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Revamp furniture with new hardware

Filed Under: fix-it, home decor, kitchen

Cabinet front with acrylic ball drawer pulls, by M.E. Williams

In my house, there's a small wooden cabinet, somewhat scratched-up, which was given to us by a relative a few years ago. It has strange knobs in the form of faceted acrylic balls; they looked good in my aunt's antique-loaded home, but aren't so great in mine. The plastic parts look cheap to me, and overall, they don't quite suit the style of the cabinet.

So, last night, I took on a fifteen-minute project that I'd prepared for a few weeks ago: I changed the knobs.

The last time I was at The Home Depot, I bought four replacement knobs on a whim. The knobs I found, by Liberty Hardware, cost less than a dollar each; they have a nice design, reminiscent of stylized Japanese cherry (sakura) or plum blossoms (ume). If you don't like my selection, Liberty makes a number of low-cost brass decorative knobs. Some of their designs have a vintage feel.

The photo above is a "before" (taken from a slightly odd angle; this cabinet faces the end of a sofa with about an 18" gap between the two); click through to the break for an "after" and some instructions!


Check for new knobs or drawer pulls in home improvement centers like The Home Depot and Lowe's, but also in smaller hardware stores, and even in places like the Anthropologie chain of boutiques. There's a wide selection out there that will allow you to change and customize the look of just about any drawer or cabinet.

It only takes a minute to get inside the drawers and the door and unscrew the old knobs; all that is usually required to put on the new ones is a screwdriver. Most knobs come packaged with appropriate bolts (the knob acts as a "nut"). The head of the bolt will usually be inside the drawer or door, almost flush against the front, so it may help to clean the drawers out first.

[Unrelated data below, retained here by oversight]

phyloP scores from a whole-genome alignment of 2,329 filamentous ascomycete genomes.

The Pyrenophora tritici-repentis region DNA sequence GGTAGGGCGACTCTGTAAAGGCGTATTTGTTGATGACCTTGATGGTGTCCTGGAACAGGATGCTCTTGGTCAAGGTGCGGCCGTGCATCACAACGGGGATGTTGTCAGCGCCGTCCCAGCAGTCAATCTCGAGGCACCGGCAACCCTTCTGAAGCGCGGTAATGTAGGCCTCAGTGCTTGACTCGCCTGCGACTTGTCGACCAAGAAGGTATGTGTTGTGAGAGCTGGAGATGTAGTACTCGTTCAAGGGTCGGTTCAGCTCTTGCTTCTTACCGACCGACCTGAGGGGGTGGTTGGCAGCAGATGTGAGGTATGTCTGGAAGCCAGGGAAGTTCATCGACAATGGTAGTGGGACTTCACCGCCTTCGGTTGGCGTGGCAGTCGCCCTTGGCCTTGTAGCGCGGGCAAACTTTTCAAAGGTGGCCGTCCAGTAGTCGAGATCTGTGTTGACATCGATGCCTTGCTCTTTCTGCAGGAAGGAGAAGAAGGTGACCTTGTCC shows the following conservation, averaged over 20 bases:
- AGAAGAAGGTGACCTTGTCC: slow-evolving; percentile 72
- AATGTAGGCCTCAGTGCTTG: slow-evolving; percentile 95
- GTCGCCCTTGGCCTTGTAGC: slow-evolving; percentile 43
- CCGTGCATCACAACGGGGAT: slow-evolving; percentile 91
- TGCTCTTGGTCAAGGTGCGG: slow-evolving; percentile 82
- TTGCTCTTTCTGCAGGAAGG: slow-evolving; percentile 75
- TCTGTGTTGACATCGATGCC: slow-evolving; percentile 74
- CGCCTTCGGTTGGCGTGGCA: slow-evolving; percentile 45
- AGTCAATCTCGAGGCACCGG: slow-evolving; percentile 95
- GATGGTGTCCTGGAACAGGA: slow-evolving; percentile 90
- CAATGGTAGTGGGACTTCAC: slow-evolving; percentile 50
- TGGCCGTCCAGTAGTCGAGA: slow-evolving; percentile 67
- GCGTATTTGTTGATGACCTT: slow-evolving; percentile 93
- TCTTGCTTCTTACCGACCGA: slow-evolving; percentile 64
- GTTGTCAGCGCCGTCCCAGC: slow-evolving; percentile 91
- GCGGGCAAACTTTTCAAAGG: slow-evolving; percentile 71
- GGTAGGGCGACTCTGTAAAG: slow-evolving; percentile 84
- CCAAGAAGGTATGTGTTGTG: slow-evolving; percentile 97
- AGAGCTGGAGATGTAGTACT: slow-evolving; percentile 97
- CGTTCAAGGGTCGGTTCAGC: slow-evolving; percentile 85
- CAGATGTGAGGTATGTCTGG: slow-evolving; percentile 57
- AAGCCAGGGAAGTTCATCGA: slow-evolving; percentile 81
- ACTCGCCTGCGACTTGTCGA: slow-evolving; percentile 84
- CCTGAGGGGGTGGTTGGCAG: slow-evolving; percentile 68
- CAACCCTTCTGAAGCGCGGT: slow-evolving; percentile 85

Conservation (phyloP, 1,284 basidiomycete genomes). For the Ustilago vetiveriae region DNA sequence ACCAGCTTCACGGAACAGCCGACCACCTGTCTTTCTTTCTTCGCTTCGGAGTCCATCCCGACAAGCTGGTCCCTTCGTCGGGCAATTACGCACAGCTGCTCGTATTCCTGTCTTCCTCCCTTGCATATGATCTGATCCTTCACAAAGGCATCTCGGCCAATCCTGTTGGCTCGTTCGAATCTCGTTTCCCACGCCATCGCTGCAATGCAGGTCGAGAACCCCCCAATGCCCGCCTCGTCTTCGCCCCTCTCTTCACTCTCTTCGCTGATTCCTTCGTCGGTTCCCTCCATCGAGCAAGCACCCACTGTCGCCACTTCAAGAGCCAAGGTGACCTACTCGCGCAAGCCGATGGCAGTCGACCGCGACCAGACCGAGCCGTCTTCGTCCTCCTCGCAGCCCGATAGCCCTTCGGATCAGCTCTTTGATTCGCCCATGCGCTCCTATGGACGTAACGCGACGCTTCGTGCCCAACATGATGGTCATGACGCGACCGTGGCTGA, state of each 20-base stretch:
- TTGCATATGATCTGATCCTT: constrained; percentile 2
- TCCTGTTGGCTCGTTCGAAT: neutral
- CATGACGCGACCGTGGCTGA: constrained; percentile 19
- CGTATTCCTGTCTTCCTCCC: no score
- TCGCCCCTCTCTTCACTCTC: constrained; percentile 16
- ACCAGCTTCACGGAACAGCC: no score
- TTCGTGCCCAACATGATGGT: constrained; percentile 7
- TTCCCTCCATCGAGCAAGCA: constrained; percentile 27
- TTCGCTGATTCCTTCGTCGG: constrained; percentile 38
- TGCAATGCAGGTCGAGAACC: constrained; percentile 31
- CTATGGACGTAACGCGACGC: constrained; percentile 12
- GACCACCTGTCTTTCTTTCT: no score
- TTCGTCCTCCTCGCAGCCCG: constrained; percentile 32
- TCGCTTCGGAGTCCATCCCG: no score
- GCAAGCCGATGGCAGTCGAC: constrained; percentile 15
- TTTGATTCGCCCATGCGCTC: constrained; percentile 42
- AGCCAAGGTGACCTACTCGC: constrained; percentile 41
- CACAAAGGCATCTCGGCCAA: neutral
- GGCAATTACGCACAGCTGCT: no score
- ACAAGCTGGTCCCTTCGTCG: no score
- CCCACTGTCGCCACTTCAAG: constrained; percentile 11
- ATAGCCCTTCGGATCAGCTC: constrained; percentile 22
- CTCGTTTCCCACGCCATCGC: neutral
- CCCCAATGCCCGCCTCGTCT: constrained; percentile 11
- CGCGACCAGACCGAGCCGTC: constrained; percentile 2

Unscrew it, pop off the knob, then push the new bolt in from the interior of the drawer and screw the knob back onto the front. The procedure is basically the same with drawer pulls, except that there will be two screws instead of one and you'll want to try to tighten them evenly.

When I was done, I found that the cabinet had originally been varnished with the knobs in place. The old knobs had a wider base than the new ones, so there's a little varnish-ring spot, with an unfinished center, around each new base. This is mostly in the shadow of the new knobs, but it definitely shows if you look closely. (This picture shows it much more readily than the naked eye, because of the flash.)

I'm not worried about the look of the unfinished spots: the piece is never well-lit, and I eventually plan to refinish it in either red or black lacquer, or a dark green stain. At that point, I may also paint the knobs themselves with enamel. But that's a while in the future, and in the meantime, I think the look of the cabinet has been pleasantly improved. I really hated those acrylic knobs!

Cabinet with new knobs, by M.E. Williams

(This post has been edited since publication to correct a link.)




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